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Windows 7: Elevated Program Shortcut without UAC Prompt - Create

13 Oct 2015   #470
WildWilly

Windows 7 Professional 64-bit
 
 
Some weird things

I've just had some weird experiences with all of this and maybe you can tell me what is going on with it.

First, I followed this Task Manager - Create Elevated Shortcut tutorial to create a shortcut that launches an elevated Task Manager without the UAC prompt. It works great. But when I put it in my Startup folder, it's completely ignored. I can reboot all day (something I have unfortunately been doing lately, as you can read all about in another thread elsewhere, but which, blessedly, is no longer the case) and it won't launch Task Manager at boot up. However, it is a convenient item I have kept in my Startup folder for reasons I will get to below.

So then I SLAVISHLY followed your instructions for this tutorial, thus proving that it is a letter perfect description of everything you will see if you follow the instructions. However, I ended up with something that also didn't launch Task Manager at bootup. However squared, if I execute the entry in my Startup folder once I wait long enough to be sure it isn't going to launch on its own, it gives me the UAC prompt. How rude. So I use the other entry in the Startup folder to launch Task Manager. This is the first instance of it being convenient to have kept that entry.

I must sidetrack for a moment to point out one step in the tutorial, step 11 to be precise, that caused me a bit of a problem for a moment. I suppose I shouldn't admit this in public but I have only one user defined in my system, it is an Administrator, and its password is blank. This is my home computer and nobody else uses it. No eager teenagers wanting to import viruses with their games, no wife wanting to run up exorbitant bills shopping online, nor any other reason to try to secure the system, other than with the lock on the front door of the home. Typing a password all the time would be so annoying. So I don't have one. This caused an error message (which I suppose I should have captured to include in this post, but sorry, I didn't) that prompted me to go into the Local Security Policy application and change the policy "Limit local account use of blank passwords to console logon only" to disabled. This allowed me to save the definition of the scheduled task in Task Scheduler in step 11 of the tutorial. End of sidetrack.

So I started looking closely at the definition of the started task. Why launch a command window with the program I really want to launch as a parameter of that? So I coalesced the two together. I didn't do step 8, and in step 7 I just entered taskmgr.exe directly in the "Program/script" box. Plus, at step 22, after changing the icon, I also went into Advanced and turned on the Administrator permission. I'm not sure why you don't have this step in the tutorial. Is it really unnecessary? Maybe that explains . . . Oh it does!! You're so smart, Shawn. OK. I've turned off the "Run as Administrator" attribute of the shortcut. Clearly, setting Administrator privileges in step 4 of the tutorial is enough to make it elevate. How interesting . . . I'll have to remember this concept for future reference: an unelevated shortcut can launch an elevated entry defined in the Task Scheduler. Maybe I don't need both shortcuts in my Startup folder after all.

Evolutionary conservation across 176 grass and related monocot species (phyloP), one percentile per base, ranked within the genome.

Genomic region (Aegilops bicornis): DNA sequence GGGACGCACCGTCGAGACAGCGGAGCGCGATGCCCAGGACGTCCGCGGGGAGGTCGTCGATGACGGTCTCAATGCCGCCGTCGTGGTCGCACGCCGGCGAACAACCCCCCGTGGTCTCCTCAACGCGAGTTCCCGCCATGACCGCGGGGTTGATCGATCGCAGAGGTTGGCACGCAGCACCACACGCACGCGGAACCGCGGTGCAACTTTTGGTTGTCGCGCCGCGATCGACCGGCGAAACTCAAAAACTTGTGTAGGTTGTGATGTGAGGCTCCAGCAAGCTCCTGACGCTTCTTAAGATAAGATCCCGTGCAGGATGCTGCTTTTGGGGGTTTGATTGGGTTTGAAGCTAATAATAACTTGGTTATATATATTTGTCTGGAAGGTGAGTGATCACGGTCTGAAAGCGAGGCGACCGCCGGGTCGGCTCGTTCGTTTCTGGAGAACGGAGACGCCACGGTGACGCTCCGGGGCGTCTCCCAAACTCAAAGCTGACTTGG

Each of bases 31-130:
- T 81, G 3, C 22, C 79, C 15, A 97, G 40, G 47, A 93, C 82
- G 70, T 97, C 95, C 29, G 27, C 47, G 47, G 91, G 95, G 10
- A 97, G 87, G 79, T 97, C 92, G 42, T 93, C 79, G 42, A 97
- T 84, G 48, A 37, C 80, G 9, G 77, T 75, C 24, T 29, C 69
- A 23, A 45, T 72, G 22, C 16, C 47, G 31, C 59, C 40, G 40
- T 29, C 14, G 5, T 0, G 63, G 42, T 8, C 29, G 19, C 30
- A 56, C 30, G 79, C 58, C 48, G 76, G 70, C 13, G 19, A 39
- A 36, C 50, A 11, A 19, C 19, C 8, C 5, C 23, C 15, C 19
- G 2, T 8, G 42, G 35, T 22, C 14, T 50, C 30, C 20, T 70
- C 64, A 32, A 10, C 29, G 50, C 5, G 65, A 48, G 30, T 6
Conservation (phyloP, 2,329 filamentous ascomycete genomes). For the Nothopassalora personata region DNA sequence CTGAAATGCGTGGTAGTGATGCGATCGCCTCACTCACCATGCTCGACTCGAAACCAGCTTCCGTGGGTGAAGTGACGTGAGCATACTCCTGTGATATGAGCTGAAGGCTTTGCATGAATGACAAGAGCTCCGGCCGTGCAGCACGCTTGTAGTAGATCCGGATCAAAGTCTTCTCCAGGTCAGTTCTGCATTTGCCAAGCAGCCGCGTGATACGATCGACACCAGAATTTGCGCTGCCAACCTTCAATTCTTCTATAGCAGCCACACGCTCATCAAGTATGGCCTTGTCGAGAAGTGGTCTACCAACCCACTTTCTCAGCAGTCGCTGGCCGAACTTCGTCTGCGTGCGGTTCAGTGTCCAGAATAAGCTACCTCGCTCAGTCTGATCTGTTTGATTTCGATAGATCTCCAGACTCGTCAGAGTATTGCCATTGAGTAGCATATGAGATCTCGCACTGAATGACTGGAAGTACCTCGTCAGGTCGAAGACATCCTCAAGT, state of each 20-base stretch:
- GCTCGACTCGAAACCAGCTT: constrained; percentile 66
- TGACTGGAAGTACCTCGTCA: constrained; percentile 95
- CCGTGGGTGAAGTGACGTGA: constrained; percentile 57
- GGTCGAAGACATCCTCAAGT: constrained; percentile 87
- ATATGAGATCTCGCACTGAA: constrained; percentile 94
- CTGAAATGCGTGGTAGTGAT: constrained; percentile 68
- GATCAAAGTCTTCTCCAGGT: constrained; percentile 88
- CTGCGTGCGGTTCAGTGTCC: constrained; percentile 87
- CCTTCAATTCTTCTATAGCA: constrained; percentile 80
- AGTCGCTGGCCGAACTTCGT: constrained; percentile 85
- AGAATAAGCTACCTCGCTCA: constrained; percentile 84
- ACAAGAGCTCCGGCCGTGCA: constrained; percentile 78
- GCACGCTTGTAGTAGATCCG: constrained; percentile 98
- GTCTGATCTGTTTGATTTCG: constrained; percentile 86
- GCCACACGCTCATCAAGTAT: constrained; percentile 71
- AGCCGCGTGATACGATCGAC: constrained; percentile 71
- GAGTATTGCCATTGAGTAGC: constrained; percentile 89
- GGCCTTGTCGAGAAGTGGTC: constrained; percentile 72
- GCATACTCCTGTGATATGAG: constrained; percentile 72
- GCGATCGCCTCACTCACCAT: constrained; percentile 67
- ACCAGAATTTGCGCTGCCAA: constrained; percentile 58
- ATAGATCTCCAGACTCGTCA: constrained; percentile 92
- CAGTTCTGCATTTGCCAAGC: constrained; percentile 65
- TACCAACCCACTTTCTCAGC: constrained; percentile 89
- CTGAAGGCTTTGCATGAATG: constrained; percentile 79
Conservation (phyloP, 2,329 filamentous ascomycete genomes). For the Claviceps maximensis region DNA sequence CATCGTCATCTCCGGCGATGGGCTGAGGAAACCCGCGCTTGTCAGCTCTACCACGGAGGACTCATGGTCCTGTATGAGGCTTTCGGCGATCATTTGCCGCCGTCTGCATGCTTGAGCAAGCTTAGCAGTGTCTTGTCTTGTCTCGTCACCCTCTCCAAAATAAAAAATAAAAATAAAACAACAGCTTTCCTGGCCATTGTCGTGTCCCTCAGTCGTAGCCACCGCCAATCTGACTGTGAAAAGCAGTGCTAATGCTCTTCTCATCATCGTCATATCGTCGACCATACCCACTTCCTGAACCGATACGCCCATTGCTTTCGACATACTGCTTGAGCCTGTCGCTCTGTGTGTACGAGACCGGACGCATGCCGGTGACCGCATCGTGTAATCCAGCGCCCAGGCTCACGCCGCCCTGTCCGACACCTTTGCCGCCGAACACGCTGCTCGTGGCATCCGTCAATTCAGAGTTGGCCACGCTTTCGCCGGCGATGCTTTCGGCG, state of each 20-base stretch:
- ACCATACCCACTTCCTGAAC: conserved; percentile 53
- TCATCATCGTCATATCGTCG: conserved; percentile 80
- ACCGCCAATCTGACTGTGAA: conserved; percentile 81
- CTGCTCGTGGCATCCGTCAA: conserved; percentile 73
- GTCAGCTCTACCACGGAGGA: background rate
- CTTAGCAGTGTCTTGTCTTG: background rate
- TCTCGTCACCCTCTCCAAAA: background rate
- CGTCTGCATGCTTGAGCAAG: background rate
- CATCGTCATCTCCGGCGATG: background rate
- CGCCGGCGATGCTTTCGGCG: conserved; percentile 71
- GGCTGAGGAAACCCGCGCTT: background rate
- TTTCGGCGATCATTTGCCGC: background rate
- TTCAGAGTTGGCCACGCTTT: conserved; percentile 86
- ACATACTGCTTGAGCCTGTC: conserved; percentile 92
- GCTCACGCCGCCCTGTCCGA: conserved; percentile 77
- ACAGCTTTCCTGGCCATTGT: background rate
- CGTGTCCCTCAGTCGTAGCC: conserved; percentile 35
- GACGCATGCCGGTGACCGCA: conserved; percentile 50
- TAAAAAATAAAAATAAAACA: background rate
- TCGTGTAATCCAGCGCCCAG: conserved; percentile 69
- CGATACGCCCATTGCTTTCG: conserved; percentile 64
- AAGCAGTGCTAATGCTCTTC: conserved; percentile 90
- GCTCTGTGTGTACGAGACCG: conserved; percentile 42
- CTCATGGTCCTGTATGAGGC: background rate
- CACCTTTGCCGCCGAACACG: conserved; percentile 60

In any case, there is still a reason for me to post this. You know, when you launch Task Manager once your system is running, you get the little green square over near the system clock in the Notification Area of the Task Bar. So even if the Task Manager itself is obscured by other windows, you can get a coarse idea of whether the CPU is busy doing something. Well, if you launch Task Manager automatically at bootup, it's so early in the process that you don't always get the little green square in the Notification Area. I pretty much never get it. Maybe it depends on the speed of your CPU. You have to close Task Manager & run the entry in the Startup folder manually to make the little green square show up. Kind of defeats the purpose of the whole exercise, doesn't it? So . . . I think you can see what my question is going to be.

So my thought is to create a .BAT script whose second line invokes schtasks. Its first line would be something that waits for some specified delay. Maybe 10 or 15 seconds, maybe less, like I say, it may depend on the speed of your CPU. And then put a shortcut to that in your Startup folder. I'm looking in the Command Reference . . . There is no DELAY command. That would be too easy . . . Hmm . . . There is a WAITFOR. I wonder if it works to wait for a signal that of course will never come so long as you specify a timeout . . . News soon . . .


My System SpecsSystem Spec
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13 Oct 2015   #471
WildWilly

Windows 7 Professional 64-bit
 
 

That works like a champ. Here's what I launch from my Startup folder now:

Code:
rem In order to get the little green square in the Task Bar Notification Area, we need to wait a bit.
waitfor /t 20 ThisSignalWillNeverArrive